The search for world peace is ultimately based on a relentless yearning for the Singularity, the remembrance of complete synchrony in that moment just before all remembrance fades into oblivion.
Singularity is the siren’s sound that calls us home for dinner: home for alignment and attunement; home for repair and renewal of the universal heart of being. The universal heart is the synchronized breath of All That Is in unbroken, undifferentiated resonance.
The movement towards singularity is heralded by sound, that one long note held together exquisitely for a moment, that can last a day or a million years. That note, that moment of complete synchrony is always followed by silence, by completion and the recognition that there is nothing more to be said or done, nothing misunderstood. It is the sigh of lovers spent after the deepest of embraces.
As soon as the piercing, universe-wrenching sound announcing the imminent fall into nothingness occurs, there is a moment of shimmering into silence, into the singularity of dark matter and soundless, teeming potentiality. In our terms, that moment can last a nanosecond or a trillion years, for in this place of being time has no meaning.
And then the cycle begins again: the breath, that single ray of light out of the darkness of singularity, when All That Is begins its next breath, its next inhale of expansion. Riding on the wings of sound, a ray of light emerges from the silence, the crushing silence of the singularity. There is thought, there is wondering. The “What if…?” of universal mind once again begins to differentiate within its undifferentiated Self. What beauty there is in that individualized expression, the unique blossom that can only twinkle and disappear.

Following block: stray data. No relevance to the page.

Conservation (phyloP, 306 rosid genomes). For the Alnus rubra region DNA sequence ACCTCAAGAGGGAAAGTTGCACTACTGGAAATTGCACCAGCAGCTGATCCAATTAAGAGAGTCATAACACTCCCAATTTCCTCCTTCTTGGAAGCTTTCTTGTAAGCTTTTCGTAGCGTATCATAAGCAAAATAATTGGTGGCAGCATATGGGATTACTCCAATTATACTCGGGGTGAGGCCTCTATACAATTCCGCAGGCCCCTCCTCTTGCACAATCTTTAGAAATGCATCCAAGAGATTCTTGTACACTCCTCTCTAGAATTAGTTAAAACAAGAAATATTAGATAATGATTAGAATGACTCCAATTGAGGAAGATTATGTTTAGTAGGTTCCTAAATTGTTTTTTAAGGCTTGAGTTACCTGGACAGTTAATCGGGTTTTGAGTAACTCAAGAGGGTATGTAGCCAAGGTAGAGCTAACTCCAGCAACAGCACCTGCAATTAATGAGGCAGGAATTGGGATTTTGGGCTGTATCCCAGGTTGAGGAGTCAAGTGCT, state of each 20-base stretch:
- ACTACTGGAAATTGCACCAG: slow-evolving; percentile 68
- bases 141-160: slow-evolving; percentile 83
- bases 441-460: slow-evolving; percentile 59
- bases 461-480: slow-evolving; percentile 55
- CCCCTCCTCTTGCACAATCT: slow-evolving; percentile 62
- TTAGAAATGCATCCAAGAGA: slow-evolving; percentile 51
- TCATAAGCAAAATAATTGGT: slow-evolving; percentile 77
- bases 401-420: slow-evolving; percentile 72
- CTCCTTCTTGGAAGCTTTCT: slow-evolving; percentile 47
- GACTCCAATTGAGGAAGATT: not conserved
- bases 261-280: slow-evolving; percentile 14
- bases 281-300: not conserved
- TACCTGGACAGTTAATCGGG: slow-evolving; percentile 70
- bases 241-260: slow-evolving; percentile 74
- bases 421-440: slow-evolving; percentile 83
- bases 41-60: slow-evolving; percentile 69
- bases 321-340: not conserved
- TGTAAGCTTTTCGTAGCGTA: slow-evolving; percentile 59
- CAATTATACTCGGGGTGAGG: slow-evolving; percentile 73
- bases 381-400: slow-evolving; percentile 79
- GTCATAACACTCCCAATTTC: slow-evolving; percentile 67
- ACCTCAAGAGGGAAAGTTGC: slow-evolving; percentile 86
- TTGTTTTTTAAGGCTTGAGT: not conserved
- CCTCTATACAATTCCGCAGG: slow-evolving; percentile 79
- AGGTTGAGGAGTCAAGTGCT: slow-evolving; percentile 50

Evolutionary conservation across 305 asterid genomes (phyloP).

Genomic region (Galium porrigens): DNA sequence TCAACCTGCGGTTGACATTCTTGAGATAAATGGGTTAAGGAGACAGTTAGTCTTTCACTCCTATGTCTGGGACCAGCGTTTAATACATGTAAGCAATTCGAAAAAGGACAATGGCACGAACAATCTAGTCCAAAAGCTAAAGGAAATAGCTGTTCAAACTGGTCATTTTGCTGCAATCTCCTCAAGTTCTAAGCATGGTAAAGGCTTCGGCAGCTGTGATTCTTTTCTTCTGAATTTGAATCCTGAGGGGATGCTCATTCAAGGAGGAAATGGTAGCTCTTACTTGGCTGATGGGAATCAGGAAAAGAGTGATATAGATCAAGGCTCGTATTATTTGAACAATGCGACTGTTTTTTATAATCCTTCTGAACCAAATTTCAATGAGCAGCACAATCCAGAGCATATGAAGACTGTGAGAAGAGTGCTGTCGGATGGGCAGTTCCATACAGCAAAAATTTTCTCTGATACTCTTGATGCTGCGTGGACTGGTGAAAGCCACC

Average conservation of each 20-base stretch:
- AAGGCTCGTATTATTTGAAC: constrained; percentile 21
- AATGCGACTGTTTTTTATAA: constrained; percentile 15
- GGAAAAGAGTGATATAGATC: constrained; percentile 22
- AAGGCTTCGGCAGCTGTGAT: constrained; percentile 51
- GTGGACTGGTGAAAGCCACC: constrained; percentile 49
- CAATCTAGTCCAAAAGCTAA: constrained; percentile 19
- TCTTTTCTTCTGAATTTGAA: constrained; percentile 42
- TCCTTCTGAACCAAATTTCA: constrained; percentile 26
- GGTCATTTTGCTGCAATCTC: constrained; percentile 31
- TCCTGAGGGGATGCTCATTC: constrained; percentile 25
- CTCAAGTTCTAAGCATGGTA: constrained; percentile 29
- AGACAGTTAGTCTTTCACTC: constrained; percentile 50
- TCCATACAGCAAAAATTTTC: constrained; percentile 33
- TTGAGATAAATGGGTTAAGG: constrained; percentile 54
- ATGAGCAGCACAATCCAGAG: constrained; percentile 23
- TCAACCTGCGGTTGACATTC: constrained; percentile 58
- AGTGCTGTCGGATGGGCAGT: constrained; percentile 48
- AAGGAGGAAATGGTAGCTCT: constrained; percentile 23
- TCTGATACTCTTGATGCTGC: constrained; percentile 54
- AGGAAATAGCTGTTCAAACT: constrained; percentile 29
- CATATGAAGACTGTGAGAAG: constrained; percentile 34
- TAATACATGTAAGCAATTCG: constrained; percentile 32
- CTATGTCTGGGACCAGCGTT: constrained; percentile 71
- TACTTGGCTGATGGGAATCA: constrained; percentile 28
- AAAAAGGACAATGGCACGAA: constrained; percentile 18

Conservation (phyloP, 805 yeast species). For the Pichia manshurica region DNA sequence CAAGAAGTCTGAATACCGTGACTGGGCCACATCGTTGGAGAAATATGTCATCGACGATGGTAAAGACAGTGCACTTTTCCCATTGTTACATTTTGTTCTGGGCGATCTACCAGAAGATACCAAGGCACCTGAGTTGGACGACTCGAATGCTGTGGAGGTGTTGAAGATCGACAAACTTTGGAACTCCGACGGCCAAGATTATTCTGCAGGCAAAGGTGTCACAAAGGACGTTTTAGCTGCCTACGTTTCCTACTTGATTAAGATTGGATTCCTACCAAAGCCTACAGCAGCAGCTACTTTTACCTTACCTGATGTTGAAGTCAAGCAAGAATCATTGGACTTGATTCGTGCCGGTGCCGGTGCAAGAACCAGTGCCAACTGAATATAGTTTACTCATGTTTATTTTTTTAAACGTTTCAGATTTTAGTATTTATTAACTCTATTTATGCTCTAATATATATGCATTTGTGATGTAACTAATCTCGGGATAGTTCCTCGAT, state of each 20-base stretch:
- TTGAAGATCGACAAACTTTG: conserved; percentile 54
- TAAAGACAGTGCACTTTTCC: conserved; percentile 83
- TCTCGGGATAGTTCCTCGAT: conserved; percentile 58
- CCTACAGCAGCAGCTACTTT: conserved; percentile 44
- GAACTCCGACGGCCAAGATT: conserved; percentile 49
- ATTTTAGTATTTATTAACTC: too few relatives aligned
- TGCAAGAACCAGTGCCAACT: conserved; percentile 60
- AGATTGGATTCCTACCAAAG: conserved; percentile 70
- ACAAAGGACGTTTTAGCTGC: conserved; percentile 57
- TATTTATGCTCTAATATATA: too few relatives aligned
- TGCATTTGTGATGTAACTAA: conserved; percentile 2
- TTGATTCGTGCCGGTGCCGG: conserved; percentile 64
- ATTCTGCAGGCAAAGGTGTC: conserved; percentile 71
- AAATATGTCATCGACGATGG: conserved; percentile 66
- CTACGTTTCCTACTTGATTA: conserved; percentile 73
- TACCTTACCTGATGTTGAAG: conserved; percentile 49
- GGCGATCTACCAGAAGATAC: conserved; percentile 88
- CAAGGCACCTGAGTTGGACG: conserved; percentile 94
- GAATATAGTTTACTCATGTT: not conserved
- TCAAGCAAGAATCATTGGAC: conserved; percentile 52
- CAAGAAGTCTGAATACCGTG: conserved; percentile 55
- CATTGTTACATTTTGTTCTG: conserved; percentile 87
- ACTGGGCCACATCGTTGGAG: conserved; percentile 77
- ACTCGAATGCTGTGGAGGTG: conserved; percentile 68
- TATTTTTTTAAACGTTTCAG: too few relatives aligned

The singularity differentiates itself partly because the search for that brief moment of synchrony just before the silence falls again is so exquisite, so unimaginably sweet, that we would separate again just for the pleasure of “making up,” of finding unmatched harmony, synchrony, and resonance in light structures, finding and returning to the brief moment of holding the breath of all potential being, between the cycle of inhaling and exhaling, the cycle of expansion and contraction, before the light goes out again into the deafening silence of the Singularity.
That moment is the song of the thorn bird, the sound it makes impaled and dying, the sound of having known life outside the inevitable and continuing Singularity; a life that clearly is, and yet ultimately can no longer be an individuated unique being. Its song of sorrow and beauty and pain makes the heart of All That Is, of the Singularity, weep with an emotion it otherwise could never know except through the wail of the dying bird that feels alone, abandoned, and apart. But it is not….
The siren’s song is enough to make the ONE breathe again, and so another ray of light emerges from the darkness of the singularity that was completely and fully spent, enough to make it endure upheaval and war and disaster and extraordinary discoveries of the mind and heart, as each attempts to become its unique expression apart from the whole.
Then one more time, endlessly, just to experience the moment of resonance again, just for the beauty of the impaled thorn bird, just before the light and sound go out into nothingness, into All That Is, the universe lets out a loud and powerful wail, a song before dying into eternal being.
And so it goes, the cycle continues…
- 12,000 years
- 35,000 years
- 260,000 years
- a million years
- a billion years
- a trillion years
Waiting to exhale….
[Thoughts upon waking, written by Helen on 26 February 2011. These thoughts followed and are related to a long conversation with a dear friend in Europe, Rachna in ‘t Veld, whose own poem triggered my musings.] Photo by Dawn Botha on Pinterest.
2 thoughts on “A Non-Scientific Approach to Singularity”
Helen: You use the word “Singularity”- my word is Oneness, which includes ALL!
I can’t hold it very long, but when it’s here, it is special. Every night I go out into our patio (which becomes a sacred circle) and commune with our trees, rocks, etc. This is special time for me and have been doing it for many years. I won’t go into my experiences there, but there have been many.
My best and love to you.
It is WONDERFUL to hear from you again, Hal! Your phrase, “Oneness, which includes ALL,” does quite nicely as well. These are special moments indeed. And please DO go into your experiences there out on your patio. All the best and love to you as well! -Helen